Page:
Ribault High celebrates first African-American history course

JACKSONVILLE, Fla. – Hundreds of students gathered Thursday to celebrate Black History Month and a new program that's bringing history to life at Ribault High School. 

Duval County Public Schools partnered with the Commissioner of Education's African-American History Task Force and EverFi, a technology company, to launch a digital African-American history course.

Ribault High juniors are celebrating the completion of the new program fostering African-American history. But some people are worried that African-American history is not being taught enough in schools.

"Standing your ground is a big lesson that we've learned,” John Douglas, a junior at Ribault High said. “As you know, Rosa Parks sat on the front of the bus, but was arrested for doing so and it made a big statement back then."

Norma Solomon White, the keynote speaker for Thursday’s event, was born and raised in Jacksonville. White is the 25th international president of Alpha Kappa Alpha (AKA) sorority and said in the 1950s Ribault High opened up as an all-white institution, but things have changed.

"It's probably all black, if not, there's probably one or two white students here now," White said. "We need to know where we've come from. We need to recognize where we are now and that helps us plan for the future because we don't want students in the future to go through things I went through."

White thinks it's important for the newer generation to get a grasp on black history in a way that will make the information stick.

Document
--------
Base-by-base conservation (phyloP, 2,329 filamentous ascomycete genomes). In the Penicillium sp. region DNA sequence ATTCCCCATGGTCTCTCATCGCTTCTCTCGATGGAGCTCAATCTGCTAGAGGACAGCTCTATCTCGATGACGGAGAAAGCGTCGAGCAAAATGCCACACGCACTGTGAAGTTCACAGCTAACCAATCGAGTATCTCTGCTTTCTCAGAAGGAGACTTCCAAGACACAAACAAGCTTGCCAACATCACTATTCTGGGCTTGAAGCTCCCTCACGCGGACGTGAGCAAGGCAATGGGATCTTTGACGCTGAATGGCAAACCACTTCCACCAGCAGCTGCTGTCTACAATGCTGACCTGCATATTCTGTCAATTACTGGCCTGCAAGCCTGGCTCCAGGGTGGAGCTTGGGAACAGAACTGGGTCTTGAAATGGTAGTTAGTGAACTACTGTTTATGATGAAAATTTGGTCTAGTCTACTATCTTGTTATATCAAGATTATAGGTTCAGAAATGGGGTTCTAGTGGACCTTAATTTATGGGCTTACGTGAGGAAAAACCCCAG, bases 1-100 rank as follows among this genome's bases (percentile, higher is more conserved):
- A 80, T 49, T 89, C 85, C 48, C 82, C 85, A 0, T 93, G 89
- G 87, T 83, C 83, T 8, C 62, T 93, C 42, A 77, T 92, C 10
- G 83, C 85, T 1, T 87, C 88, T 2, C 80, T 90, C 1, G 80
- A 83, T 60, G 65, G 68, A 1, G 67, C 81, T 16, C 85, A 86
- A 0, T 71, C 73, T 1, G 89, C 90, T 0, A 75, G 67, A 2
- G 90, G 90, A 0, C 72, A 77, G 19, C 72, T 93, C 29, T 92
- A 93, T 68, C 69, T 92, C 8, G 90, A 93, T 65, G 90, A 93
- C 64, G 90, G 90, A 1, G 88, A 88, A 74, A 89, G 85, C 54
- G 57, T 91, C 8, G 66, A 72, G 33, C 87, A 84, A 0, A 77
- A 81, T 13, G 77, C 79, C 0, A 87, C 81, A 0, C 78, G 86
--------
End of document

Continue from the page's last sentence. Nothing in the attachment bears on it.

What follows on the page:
"Instead of using textbooks, this course is done primarily online. It was created by EverFi and it's been introduced to four different schools in Duval County - this is the first year. They named the course 306, because of its reoccurring theme throughout African American history."

The ‘306’ is symbolic to the Harlem artist collective group, as well as the room number in which Dr. Martin Luther King, Jr. stayed when he was assassinated at the Memphis Lorraine Motel.

The program is broken up into modules and students can log in and learn with videos, simulations and assessments.

"Through the program, I did it on my own time and it was better for me to understand what was going on through history," said Faith Allen, a junior at Ribault High.

During Thursday's celebration, the students showed what they learned with a trivia game.

"There should be more African-American studies because what I've learned about African- American history was not in school. I took these studies home,” Douglas said. “We've done a lot that I had no idea about and we've evolved a lot through education and tools and dealing with our community."

Program developers hope this course will become a part of the high school curriculum across the state.